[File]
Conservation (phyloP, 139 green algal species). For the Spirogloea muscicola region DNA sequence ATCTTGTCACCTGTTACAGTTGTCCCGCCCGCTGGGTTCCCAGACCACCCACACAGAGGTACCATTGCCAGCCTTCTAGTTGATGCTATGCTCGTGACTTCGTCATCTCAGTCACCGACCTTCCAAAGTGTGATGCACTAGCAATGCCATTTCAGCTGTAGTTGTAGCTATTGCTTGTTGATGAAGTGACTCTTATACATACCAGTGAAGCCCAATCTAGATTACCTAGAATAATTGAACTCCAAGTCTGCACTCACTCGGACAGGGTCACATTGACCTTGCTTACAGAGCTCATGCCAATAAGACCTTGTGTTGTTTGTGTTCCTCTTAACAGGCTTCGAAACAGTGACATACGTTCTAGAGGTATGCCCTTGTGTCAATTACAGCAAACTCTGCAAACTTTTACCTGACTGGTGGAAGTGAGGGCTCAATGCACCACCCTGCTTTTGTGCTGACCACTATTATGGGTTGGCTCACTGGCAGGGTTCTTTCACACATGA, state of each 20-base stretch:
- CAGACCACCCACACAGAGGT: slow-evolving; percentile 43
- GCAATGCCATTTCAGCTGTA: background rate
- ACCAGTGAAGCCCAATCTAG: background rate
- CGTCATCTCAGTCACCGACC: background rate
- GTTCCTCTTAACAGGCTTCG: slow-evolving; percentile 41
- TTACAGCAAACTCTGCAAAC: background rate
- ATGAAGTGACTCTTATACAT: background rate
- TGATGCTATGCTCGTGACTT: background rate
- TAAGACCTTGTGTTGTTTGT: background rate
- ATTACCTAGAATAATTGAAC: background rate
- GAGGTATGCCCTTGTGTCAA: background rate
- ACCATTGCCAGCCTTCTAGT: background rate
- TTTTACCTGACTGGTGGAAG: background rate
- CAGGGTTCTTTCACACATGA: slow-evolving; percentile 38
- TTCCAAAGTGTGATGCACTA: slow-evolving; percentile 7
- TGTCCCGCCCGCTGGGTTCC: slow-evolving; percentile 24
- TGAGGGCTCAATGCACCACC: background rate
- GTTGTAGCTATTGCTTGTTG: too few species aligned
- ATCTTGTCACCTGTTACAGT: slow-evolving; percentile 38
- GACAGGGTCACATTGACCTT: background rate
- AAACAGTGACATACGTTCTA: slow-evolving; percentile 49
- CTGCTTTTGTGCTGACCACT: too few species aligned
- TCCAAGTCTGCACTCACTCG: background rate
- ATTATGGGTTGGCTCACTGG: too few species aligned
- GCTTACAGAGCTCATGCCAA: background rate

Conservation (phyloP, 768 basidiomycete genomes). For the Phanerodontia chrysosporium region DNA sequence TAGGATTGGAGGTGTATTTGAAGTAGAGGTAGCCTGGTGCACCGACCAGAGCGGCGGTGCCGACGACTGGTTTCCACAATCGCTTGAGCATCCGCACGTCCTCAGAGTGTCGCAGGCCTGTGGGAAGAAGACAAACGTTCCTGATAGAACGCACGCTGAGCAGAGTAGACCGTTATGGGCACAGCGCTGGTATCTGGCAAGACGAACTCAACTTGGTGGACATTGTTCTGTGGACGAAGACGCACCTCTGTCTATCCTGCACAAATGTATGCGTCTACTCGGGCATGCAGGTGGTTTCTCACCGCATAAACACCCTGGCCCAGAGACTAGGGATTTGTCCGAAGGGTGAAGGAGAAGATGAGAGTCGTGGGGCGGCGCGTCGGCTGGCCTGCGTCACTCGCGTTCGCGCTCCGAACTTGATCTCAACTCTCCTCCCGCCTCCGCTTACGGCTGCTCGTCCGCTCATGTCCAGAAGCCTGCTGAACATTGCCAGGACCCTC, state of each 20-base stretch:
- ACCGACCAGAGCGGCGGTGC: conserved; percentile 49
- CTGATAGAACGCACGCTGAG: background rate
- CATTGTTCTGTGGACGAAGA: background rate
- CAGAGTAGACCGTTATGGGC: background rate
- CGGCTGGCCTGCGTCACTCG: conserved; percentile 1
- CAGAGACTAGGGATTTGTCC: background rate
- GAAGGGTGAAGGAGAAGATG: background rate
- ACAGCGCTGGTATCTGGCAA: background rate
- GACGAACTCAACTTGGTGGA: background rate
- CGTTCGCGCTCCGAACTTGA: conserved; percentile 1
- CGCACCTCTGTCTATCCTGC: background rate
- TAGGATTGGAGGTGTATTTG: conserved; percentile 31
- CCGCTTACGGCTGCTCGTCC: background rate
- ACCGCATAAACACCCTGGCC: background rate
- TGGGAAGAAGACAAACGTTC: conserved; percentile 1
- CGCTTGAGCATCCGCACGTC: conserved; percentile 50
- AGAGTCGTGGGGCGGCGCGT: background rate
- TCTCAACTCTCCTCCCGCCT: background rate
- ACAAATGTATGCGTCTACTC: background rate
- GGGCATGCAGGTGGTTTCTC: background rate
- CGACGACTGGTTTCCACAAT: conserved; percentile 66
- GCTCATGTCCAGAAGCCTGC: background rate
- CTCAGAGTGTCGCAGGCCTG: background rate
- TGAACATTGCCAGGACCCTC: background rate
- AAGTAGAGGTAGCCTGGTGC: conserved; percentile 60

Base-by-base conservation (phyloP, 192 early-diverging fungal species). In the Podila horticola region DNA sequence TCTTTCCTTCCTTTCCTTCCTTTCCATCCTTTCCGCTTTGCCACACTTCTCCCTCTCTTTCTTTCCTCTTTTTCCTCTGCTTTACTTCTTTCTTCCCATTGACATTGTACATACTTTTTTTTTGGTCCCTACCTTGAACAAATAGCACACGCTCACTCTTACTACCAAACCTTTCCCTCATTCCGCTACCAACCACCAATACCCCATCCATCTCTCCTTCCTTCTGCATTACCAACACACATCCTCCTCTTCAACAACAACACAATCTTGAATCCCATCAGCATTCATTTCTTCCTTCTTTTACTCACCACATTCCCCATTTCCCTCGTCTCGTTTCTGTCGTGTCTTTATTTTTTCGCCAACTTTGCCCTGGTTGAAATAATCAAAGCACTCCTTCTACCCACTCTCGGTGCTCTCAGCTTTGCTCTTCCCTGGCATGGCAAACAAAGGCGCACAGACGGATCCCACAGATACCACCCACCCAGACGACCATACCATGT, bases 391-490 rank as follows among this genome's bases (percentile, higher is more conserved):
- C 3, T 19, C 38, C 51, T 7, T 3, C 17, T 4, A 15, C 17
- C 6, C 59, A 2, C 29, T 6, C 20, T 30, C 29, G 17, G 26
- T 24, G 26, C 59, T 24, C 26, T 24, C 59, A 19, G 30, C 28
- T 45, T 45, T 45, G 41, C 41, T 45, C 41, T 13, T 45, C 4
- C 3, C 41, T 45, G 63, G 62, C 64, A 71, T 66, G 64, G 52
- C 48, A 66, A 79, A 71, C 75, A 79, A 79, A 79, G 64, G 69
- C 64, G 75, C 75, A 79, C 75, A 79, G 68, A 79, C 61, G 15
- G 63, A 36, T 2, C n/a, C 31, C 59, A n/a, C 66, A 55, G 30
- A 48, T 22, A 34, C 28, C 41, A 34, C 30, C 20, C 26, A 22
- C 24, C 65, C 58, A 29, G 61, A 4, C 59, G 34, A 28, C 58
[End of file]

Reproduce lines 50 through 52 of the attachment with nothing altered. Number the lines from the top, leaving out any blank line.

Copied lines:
- CTCAGAGTGTCGCAGGCCTG: background rate
- TGAACATTGCCAGGACCCTC: background rate
- AAGTAGAGGTAGCCTGGTGC: conserved; percentile 60